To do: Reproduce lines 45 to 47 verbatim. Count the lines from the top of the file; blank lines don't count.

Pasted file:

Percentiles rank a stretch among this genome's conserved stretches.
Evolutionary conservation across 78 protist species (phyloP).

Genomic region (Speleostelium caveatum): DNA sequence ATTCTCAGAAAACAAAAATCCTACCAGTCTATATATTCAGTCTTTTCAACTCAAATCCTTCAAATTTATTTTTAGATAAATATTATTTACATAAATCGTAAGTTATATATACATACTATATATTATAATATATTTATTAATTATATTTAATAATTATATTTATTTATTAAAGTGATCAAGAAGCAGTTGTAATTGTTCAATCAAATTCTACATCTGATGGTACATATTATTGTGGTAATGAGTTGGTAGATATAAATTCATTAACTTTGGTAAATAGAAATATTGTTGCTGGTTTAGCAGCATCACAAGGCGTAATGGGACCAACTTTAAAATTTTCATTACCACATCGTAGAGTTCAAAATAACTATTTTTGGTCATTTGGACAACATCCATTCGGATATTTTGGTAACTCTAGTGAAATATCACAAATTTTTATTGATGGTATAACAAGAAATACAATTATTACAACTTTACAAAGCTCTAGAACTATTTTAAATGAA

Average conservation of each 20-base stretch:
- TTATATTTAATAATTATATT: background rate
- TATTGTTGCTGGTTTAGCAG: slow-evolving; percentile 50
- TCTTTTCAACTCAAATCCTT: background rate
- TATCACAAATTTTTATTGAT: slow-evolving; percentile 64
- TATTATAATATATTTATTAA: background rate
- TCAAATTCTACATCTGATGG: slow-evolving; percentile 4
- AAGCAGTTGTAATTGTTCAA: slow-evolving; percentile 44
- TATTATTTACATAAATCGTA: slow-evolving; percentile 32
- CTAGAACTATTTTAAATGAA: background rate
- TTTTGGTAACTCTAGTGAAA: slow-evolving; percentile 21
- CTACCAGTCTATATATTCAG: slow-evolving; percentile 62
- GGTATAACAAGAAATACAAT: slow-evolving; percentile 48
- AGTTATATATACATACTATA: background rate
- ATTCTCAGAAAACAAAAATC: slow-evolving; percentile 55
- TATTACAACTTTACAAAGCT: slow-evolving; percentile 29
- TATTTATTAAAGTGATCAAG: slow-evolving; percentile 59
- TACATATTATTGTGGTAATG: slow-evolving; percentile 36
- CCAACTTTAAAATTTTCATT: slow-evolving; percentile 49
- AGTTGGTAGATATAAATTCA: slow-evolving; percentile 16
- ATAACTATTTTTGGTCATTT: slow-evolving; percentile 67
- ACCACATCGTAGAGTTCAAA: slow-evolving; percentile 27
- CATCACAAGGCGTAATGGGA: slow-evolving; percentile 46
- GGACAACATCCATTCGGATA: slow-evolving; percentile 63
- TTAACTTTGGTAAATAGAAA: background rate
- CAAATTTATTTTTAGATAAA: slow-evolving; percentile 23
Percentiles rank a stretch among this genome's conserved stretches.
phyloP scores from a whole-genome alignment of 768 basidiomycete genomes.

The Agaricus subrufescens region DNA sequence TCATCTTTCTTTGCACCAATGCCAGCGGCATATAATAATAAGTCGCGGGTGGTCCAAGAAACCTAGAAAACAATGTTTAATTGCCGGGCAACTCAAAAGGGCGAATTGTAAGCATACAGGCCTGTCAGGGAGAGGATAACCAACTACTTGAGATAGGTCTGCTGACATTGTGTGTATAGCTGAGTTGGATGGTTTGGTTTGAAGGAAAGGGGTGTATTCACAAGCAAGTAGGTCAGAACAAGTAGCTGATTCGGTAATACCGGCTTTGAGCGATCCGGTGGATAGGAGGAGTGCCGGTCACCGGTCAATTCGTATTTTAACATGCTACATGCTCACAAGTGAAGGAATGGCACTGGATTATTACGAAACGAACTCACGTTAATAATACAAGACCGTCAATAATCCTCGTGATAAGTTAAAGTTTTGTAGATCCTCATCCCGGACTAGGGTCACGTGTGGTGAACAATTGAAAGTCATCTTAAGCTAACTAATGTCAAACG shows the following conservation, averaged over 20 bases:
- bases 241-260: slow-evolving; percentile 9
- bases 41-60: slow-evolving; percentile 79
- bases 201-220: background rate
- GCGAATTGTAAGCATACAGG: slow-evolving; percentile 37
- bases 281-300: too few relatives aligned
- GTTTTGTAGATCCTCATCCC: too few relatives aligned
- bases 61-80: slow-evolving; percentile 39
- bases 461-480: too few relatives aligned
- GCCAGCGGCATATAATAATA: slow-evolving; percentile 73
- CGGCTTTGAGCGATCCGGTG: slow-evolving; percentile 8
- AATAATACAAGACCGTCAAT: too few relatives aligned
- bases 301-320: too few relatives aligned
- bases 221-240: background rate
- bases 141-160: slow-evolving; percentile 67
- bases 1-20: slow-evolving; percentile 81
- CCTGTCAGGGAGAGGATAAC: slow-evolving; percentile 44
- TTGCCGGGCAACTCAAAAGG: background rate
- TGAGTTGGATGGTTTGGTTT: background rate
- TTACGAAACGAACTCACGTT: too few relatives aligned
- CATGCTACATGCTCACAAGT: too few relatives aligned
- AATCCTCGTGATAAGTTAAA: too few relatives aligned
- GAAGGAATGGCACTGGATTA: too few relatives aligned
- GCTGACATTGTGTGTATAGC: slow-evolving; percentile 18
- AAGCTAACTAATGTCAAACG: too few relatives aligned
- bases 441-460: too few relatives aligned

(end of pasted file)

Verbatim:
- bases 221-240: background rate
- bases 141-160: slow-evolving; percentile 67
- bases 1-20: slow-evolving; percentile 81